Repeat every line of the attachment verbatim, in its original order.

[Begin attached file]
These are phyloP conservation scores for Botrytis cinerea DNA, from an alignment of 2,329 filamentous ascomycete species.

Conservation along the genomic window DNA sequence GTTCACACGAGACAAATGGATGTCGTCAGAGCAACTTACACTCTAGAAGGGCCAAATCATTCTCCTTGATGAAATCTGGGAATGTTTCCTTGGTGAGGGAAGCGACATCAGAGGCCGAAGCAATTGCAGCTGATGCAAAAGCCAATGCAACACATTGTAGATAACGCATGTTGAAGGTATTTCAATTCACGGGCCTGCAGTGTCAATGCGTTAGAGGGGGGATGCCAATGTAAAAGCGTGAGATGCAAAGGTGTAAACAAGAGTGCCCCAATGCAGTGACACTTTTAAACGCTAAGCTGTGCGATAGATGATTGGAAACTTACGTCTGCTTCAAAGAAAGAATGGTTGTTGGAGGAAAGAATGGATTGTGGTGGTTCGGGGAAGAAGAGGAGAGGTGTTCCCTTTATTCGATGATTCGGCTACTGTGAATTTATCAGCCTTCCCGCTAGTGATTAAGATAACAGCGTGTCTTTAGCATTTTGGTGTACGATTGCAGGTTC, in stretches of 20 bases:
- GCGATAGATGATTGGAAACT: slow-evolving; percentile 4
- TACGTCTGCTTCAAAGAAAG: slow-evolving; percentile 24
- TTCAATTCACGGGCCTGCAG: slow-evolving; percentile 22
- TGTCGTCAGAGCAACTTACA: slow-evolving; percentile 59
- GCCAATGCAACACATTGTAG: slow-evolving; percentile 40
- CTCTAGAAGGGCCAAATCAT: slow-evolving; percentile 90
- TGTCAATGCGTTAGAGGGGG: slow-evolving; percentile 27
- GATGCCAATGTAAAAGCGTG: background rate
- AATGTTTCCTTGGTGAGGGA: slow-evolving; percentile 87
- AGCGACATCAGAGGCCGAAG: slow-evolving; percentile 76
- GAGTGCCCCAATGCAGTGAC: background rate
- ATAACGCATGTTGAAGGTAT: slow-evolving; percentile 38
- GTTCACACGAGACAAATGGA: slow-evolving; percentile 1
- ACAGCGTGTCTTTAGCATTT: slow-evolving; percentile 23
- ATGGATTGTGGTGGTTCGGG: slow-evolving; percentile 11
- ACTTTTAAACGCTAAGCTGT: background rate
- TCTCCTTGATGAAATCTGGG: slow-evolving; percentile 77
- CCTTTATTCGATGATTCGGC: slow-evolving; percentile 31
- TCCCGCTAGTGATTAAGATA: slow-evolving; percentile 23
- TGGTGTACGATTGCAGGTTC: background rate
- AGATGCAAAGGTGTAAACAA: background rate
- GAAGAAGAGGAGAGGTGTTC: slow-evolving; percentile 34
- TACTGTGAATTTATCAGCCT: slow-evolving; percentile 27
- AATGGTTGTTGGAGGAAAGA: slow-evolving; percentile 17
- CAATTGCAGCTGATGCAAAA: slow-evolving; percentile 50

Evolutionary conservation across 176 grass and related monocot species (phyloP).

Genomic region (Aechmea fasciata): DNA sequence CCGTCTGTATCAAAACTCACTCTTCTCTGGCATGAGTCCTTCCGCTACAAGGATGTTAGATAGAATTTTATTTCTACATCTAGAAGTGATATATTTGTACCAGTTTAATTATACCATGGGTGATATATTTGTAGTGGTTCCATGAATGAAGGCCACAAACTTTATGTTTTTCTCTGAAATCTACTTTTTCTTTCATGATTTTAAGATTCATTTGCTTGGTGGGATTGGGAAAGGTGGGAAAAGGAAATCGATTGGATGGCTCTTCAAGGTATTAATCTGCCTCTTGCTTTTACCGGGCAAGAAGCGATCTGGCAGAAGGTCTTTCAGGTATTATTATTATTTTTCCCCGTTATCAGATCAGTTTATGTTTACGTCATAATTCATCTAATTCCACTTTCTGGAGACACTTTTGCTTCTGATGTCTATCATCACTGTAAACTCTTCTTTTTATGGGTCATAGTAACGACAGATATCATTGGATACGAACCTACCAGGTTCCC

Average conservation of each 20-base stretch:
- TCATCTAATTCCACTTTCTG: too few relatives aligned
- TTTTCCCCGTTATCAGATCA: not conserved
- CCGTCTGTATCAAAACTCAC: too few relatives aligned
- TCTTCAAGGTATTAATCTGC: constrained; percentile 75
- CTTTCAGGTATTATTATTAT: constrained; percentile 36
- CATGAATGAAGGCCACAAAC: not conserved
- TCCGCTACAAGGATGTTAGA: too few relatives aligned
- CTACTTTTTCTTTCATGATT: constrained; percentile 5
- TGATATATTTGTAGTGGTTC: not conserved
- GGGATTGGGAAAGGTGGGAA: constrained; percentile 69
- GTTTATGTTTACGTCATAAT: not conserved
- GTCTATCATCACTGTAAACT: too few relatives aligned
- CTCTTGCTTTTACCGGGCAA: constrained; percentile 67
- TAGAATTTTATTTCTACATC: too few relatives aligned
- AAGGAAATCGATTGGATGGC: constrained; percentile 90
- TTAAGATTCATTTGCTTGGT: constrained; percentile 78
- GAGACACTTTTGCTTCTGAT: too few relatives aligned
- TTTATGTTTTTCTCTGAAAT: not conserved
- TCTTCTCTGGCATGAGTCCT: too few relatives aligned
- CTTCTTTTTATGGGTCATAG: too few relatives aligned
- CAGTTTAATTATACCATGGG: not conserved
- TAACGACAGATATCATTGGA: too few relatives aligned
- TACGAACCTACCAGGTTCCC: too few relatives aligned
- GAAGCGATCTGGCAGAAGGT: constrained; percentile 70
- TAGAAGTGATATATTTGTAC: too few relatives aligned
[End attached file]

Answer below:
These are phyloP conservation scores for Botrytis cinerea DNA, from an alignment of 2,329 filamentous ascomycete species.

Conservation along the genomic window DNA sequence GTTCACACGAGACAAATGGATGTCGTCAGAGCAACTTACACTCTAGAAGGGCCAAATCATTCTCCTTGATGAAATCTGGGAATGTTTCCTTGGTGAGGGAAGCGACATCAGAGGCCGAAGCAATTGCAGCTGATGCAAAAGCCAATGCAACACATTGTAGATAACGCATGTTGAAGGTATTTCAATTCACGGGCCTGCAGTGTCAATGCGTTAGAGGGGGGATGCCAATGTAAAAGCGTGAGATGCAAAGGTGTAAACAAGAGTGCCCCAATGCAGTGACACTTTTAAACGCTAAGCTGTGCGATAGATGATTGGAAACTTACGTCTGCTTCAAAGAAAGAATGGTTGTTGGAGGAAAGAATGGATTGTGGTGGTTCGGGGAAGAAGAGGAGAGGTGTTCCCTTTATTCGATGATTCGGCTACTGTGAATTTATCAGCCTTCCCGCTAGTGATTAAGATAACAGCGTGTCTTTAGCATTTTGGTGTACGATTGCAGGTTC, in stretches of 20 bases:
- GCGATAGATGATTGGAAACT: slow-evolving; percentile 4
- TACGTCTGCTTCAAAGAAAG: slow-evolving; percentile 24
- TTCAATTCACGGGCCTGCAG: slow-evolving; percentile 22
- TGTCGTCAGAGCAACTTACA: slow-evolving; percentile 59
- GCCAATGCAACACATTGTAG: slow-evolving; percentile 40
- CTCTAGAAGGGCCAAATCAT: slow-evolving; percentile 90
- TGTCAATGCGTTAGAGGGGG: slow-evolving; percentile 27
- GATGCCAATGTAAAAGCGTG: background rate
- AATGTTTCCTTGGTGAGGGA: slow-evolving; percentile 87
- AGCGACATCAGAGGCCGAAG: slow-evolving; percentile 76
- GAGTGCCCCAATGCAGTGAC: background rate
- ATAACGCATGTTGAAGGTAT: slow-evolving; percentile 38
- GTTCACACGAGACAAATGGA: slow-evolving; percentile 1
- ACAGCGTGTCTTTAGCATTT: slow-evolving; percentile 23
- ATGGATTGTGGTGGTTCGGG: slow-evolving; percentile 11
- ACTTTTAAACGCTAAGCTGT: background rate
- TCTCCTTGATGAAATCTGGG: slow-evolving; percentile 77
- CCTTTATTCGATGATTCGGC: slow-evolving; percentile 31
- TCCCGCTAGTGATTAAGATA: slow-evolving; percentile 23
- TGGTGTACGATTGCAGGTTC: background rate
- AGATGCAAAGGTGTAAACAA: background rate
- GAAGAAGAGGAGAGGTGTTC: slow-evolving; percentile 34
- TACTGTGAATTTATCAGCCT: slow-evolving; percentile 27
- AATGGTTGTTGGAGGAAAGA: slow-evolving; percentile 17
- CAATTGCAGCTGATGCAAAA: slow-evolving; percentile 50

Evolutionary conservation across 176 grass and related monocot species (phyloP).

Genomic region (Aechmea fasciata): DNA sequence CCGTCTGTATCAAAACTCACTCTTCTCTGGCATGAGTCCTTCCGCTACAAGGATGTTAGATAGAATTTTATTTCTACATCTAGAAGTGATATATTTGTACCAGTTTAATTATACCATGGGTGATATATTTGTAGTGGTTCCATGAATGAAGGCCACAAACTTTATGTTTTTCTCTGAAATCTACTTTTTCTTTCATGATTTTAAGATTCATTTGCTTGGTGGGATTGGGAAAGGTGGGAAAAGGAAATCGATTGGATGGCTCTTCAAGGTATTAATCTGCCTCTTGCTTTTACCGGGCAAGAAGCGATCTGGCAGAAGGTCTTTCAGGTATTATTATTATTTTTCCCCGTTATCAGATCAGTTTATGTTTACGTCATAATTCATCTAATTCCACTTTCTGGAGACACTTTTGCTTCTGATGTCTATCATCACTGTAAACTCTTCTTTTTATGGGTCATAGTAACGACAGATATCATTGGATACGAACCTACCAGGTTCCC

Average conservation of each 20-base stretch:
- TCATCTAATTCCACTTTCTG: too few relatives aligned
- TTTTCCCCGTTATCAGATCA: not conserved
- CCGTCTGTATCAAAACTCAC: too few relatives aligned
- TCTTCAAGGTATTAATCTGC: constrained; percentile 75
- CTTTCAGGTATTATTATTAT: constrained; percentile 36
- CATGAATGAAGGCCACAAAC: not conserved
- TCCGCTACAAGGATGTTAGA: too few relatives aligned
- CTACTTTTTCTTTCATGATT: constrained; percentile 5
- TGATATATTTGTAGTGGTTC: not conserved
- GGGATTGGGAAAGGTGGGAA: constrained; percentile 69
- GTTTATGTTTACGTCATAAT: not conserved
- GTCTATCATCACTGTAAACT: too few relatives aligned
- CTCTTGCTTTTACCGGGCAA: constrained; percentile 67
- TAGAATTTTATTTCTACATC: too few relatives aligned
- AAGGAAATCGATTGGATGGC: constrained; percentile 90
- TTAAGATTCATTTGCTTGGT: constrained; percentile 78
- GAGACACTTTTGCTTCTGAT: too few relatives aligned
- TTTATGTTTTTCTCTGAAAT: not conserved
- TCTTCTCTGGCATGAGTCCT: too few relatives aligned
- CTTCTTTTTATGGGTCATAG: too few relatives aligned
- CAGTTTAATTATACCATGGG: not conserved
- TAACGACAGATATCATTGGA: too few relatives aligned
- TACGAACCTACCAGGTTCCC: too few relatives aligned
- GAAGCGATCTGGCAGAAGGT: constrained; percentile 70
- TAGAAGTGATATATTTGTAC: too few relatives aligned